All You Need is Love
A sermon preached by the Rev. Nils Chittenden
Sunday, April 24, 2016
A preacher’s job is to tell it how it is. And to be provocative if necessary, and to court dissension and even to accept invective for speaking the truth.
So, in this spirit, I am going to put my neck on the line and say,
‘I think the Beatles are way over-rated.’
Before you judge me, consider the evidence. They stopped performing live in 1966. Most of their lyrics are exceedingly strange. For all that they went on about love and peace, they had more dysfunctional, vicious feuds than most other bands of the time. John Lennon stayed in bed to promote world peace. You know, I think it would have been more helpful if he’d got up and done something. And don’t even get me started on ‘Imagine there’s no heaven, it’s easy if you try’. Actually, no, it’s not easy. I think that imagining that there is no heaven is one of the least easy things we could possibly attempt. A world that has no concept of heaven is a world without hope, a world devoid of the notion that there is something more to life than just ourselves.
But, for every rule there is an exception, and I think that in this case the exception is in their song, ‘All You Need Is Love’, which despite my general cynicism about John Lennon, and so on, is remarkably deep, even if he was intending – as some suggest – to try and be deliberately obscure, just to wind people up.
Indeed, the lyrics of ‘All You Need Is Love’ take a certain amount of careful thought to unravel.
We all know the chorus: ‘All You Need Is Love DA, DA, DA DA, DAH….’, but have you considered some of the other stanzas? They aren’t as straightforward as they might seem. Indeed, they need some textual analysis. So, here are the lines I am most interested in:
There's nothing you can do that can't be done
Nothing you can sing that can't be sung.
There's nothing you can make that can't be made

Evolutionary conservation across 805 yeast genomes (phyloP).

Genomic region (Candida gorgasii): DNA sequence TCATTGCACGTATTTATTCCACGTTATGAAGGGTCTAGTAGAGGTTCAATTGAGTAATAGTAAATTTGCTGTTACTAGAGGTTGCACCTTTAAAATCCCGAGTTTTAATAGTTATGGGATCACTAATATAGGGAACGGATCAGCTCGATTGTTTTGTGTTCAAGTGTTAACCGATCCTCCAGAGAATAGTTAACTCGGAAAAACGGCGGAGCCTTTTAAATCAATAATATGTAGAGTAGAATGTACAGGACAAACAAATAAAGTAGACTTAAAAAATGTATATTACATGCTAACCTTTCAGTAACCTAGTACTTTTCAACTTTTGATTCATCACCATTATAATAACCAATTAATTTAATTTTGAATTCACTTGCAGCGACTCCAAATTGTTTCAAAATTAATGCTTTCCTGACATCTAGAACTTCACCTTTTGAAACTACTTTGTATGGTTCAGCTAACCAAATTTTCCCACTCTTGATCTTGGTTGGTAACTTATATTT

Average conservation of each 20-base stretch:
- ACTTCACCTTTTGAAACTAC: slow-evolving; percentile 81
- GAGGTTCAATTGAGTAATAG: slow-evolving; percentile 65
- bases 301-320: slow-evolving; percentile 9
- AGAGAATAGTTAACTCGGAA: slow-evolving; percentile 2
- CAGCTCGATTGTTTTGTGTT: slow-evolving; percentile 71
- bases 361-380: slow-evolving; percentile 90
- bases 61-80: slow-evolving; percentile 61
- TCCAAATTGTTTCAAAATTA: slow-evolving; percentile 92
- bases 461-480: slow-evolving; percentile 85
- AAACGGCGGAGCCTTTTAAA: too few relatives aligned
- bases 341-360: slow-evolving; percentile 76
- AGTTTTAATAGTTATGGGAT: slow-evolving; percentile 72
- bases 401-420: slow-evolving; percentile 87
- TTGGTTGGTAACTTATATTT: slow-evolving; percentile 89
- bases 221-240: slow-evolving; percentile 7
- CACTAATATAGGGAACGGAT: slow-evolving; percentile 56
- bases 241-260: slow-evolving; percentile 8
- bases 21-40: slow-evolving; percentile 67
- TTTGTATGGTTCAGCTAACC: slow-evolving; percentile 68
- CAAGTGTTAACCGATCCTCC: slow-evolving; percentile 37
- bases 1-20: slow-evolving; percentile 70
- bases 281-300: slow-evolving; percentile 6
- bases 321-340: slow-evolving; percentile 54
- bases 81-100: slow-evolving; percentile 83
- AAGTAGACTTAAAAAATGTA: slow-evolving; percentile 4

No one you can save that can't be saved.
There's nothing you can know that isn't known
Nothing you can see that isn't shown.
All you need is love.
What I want to ask you is, ‘what do you think this means’? What does this mean: ‘There’s nothing you can do that can’t be done’? Let’s have some time to think about it, and then, for what it’s worth, I’ll add my thoughts.
What I think John Lennon was trying to say is this: ‘Anything you can do, anyone can do, anything you can sing anyone can sing; anything you make, anyone can make; if you save someone, well, big deal, anyone could save them. And if you know something, well, the very fact that you know it, even if it was a brand new discovery, means that it’s already known. And it’s impossible to see something if it can’t be seen. And, in the face of all of these bland and depressing certainties that make us and our daily lives remarkably unremarkable, there is one thing that marks us out as unique, one thing that allows us to express ourselves with originality and imagination’. Admittedly, John Lennon’s version is more poetic than mine.
Perhaps what ultimately he is trying to say is ‘don’t worry about what you do, or make, or know, because in the final analysis all that really matters is that we love one another’.
One of the most infamous, indeed notorious, of all the Beatles’ comments was that they were ‘bigger than Jesus’. Perhaps another example of calculated hubris. These guys were as smart. But, in point of fact, they were not bigger than Jesus. In fact, Jesus had already said precisely what Lennon was trying to say in ‘All you need is love’, and he said it on the night of the Last Supper; we heard the account of him saying it just now.
‘I am giving you a new commandment’, says Jesus, ‘that you love one another. By this all people will know that you are my disciples, if you have love for one another’.